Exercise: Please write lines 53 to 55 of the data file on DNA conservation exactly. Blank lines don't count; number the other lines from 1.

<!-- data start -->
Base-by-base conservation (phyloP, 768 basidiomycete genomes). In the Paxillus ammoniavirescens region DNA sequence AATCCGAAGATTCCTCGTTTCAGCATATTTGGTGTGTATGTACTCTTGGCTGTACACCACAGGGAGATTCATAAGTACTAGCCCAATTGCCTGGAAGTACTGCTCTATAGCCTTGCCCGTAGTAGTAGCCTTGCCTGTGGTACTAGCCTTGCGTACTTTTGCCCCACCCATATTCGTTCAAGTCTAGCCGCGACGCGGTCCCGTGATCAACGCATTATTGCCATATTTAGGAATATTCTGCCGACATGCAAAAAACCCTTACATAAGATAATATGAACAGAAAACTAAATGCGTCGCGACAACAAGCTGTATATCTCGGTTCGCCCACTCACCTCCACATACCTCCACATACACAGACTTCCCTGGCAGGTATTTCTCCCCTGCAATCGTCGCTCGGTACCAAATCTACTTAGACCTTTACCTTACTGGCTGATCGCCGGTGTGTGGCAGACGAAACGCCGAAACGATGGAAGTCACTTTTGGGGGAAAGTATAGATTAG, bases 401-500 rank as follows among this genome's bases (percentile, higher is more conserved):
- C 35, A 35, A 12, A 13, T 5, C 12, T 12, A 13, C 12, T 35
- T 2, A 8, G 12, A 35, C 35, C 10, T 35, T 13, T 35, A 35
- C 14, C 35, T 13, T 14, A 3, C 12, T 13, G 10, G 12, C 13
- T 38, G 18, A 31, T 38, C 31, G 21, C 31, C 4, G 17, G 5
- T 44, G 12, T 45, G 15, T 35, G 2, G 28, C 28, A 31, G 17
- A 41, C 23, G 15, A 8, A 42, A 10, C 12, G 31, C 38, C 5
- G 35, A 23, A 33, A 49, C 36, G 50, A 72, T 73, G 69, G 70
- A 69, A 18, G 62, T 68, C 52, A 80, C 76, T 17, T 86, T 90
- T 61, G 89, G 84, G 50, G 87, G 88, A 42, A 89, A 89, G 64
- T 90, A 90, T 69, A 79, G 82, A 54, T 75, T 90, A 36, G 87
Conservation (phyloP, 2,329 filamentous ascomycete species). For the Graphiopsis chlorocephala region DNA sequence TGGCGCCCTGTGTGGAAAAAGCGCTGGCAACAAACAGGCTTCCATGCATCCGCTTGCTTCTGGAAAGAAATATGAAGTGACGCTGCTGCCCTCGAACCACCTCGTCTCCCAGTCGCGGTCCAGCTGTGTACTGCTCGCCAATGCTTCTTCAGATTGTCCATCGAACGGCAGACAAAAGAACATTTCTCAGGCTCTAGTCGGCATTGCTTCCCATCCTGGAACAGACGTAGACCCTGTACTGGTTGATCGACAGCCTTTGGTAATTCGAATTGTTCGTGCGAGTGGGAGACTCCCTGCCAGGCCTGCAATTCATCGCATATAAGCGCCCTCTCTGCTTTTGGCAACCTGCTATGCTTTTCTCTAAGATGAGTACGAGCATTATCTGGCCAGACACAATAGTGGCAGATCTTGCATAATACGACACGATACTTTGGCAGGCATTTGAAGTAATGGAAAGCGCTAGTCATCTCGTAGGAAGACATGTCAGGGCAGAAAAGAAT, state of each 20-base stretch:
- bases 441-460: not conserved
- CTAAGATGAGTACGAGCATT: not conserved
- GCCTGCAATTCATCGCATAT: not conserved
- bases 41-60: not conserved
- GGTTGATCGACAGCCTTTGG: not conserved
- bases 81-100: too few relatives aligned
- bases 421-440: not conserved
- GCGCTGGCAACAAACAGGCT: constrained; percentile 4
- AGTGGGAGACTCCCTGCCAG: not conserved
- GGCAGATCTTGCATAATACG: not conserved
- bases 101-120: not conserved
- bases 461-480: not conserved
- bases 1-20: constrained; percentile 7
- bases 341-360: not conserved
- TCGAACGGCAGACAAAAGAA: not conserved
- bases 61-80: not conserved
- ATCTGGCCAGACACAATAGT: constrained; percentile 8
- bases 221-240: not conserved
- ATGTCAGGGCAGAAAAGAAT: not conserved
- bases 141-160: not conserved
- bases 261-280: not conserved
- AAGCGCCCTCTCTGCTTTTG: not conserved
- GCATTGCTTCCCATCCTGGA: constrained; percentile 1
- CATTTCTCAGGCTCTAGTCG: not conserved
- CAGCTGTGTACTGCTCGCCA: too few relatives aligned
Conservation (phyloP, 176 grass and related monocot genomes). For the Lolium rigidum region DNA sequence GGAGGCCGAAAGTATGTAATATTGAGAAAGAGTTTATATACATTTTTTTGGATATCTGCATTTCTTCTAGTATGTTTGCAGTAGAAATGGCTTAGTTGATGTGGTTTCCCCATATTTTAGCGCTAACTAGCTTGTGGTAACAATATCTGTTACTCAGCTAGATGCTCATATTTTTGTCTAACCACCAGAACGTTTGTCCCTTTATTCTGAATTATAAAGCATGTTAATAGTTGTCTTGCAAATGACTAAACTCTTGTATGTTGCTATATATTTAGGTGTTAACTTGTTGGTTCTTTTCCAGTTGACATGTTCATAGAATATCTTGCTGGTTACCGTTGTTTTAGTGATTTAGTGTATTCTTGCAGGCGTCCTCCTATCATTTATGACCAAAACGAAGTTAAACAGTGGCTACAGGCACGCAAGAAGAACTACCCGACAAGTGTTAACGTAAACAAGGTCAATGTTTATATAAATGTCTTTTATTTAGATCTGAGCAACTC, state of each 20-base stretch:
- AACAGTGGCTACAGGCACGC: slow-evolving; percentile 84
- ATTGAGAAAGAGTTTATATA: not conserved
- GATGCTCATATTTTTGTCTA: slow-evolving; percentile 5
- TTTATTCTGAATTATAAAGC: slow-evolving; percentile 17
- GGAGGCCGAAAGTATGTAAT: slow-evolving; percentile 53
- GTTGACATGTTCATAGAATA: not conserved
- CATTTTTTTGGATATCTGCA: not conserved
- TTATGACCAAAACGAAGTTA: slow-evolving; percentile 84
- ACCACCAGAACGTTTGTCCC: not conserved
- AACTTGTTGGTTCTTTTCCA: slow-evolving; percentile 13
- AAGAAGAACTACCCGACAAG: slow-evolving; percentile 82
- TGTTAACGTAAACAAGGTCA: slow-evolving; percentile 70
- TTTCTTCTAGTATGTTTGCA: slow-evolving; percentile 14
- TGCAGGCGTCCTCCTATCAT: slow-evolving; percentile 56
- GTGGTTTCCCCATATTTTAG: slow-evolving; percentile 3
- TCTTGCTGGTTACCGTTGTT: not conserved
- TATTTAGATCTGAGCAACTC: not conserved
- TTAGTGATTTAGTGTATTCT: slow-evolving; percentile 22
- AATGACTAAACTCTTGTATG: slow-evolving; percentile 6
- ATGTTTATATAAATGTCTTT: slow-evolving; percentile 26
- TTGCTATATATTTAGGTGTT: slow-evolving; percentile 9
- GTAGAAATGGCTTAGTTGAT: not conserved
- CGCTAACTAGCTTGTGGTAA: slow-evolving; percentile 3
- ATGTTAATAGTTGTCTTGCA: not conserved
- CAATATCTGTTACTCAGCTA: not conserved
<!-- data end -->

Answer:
- GTGGTTTCCCCATATTTTAG: slow-evolving; percentile 3
- TCTTGCTGGTTACCGTTGTT: not conserved
- TATTTAGATCTGAGCAACTC: not conserved